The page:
DOI:
10.1002/adfm.201606572
Author(s):
Snober Ahmed, John Brockgreitens, Ke Xu, Abdennour Abbas
Publisher(s):
Wiley-Blackwell
Tags:
Materials Science, Physics and Astronomy, Chemistry
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article description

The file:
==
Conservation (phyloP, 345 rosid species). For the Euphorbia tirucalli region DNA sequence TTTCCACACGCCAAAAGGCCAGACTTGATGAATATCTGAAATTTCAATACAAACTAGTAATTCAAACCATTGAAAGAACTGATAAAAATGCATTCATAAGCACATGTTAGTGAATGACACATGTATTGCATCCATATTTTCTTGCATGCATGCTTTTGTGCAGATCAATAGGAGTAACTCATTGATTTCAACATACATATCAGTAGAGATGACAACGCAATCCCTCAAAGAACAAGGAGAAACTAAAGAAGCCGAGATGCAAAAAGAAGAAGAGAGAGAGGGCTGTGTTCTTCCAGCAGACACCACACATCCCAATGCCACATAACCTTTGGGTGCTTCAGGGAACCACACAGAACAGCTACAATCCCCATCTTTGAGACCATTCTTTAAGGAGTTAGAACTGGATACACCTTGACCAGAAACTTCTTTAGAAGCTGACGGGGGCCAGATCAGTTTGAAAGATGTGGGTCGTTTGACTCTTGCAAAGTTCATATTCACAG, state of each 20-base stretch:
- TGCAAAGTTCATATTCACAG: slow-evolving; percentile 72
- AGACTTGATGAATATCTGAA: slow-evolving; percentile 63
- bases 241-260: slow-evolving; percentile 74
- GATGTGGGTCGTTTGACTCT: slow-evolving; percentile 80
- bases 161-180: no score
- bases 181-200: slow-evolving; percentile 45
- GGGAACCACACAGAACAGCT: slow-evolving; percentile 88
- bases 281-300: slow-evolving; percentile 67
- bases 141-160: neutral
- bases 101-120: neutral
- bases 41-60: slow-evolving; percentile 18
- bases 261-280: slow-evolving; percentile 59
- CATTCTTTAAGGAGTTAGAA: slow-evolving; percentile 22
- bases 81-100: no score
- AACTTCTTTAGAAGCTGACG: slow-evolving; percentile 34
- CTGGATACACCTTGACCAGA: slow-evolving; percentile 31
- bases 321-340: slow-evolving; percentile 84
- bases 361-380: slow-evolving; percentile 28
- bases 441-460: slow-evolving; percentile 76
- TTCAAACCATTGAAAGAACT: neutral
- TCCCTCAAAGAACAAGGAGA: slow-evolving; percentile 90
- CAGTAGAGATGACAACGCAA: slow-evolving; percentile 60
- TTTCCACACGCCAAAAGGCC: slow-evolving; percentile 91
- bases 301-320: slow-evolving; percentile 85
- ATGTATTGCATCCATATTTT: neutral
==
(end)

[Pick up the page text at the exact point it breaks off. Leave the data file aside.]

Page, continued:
Selective removal of aqueous mercury to levels below 10 ng Lor part per trillion remains an elusive goal for public health and environmental agencies. Here, it is shown that a low-cost nanocomposite sponge prepared by growing selenium (Se) nanomaterials on the surface and throughout the bulk of a polyurethane sponge exhibits a record breaking-mercury ion (Hg) removal rate, regardless of the pH. The exposure of aqueous solutions containing 10 mg L–12 ng LHgto the sponge for a few seconds results in clean water with undetectable mercury levels (detection limit: 0.2 ng L). Such performance is far below the acceptable limits in drinking water (2 µg L), industrial effluents (0.2 µg L), and the most stringent surface water quality standards (1.3 ng L). The sponge shows a unique preference for Hg, does not retain water nutrients, and can significantly reduce the concentration of other heavy metal pollutants. Furthermore, the sponge shows no cytotoxic effect on human cells while exhibiting strong antimicrobial properties. The high affinity of Hg for Se results in irreversible sequestration and detoxification of mercury by the sponge, confirming the suitability for landfill disposal.

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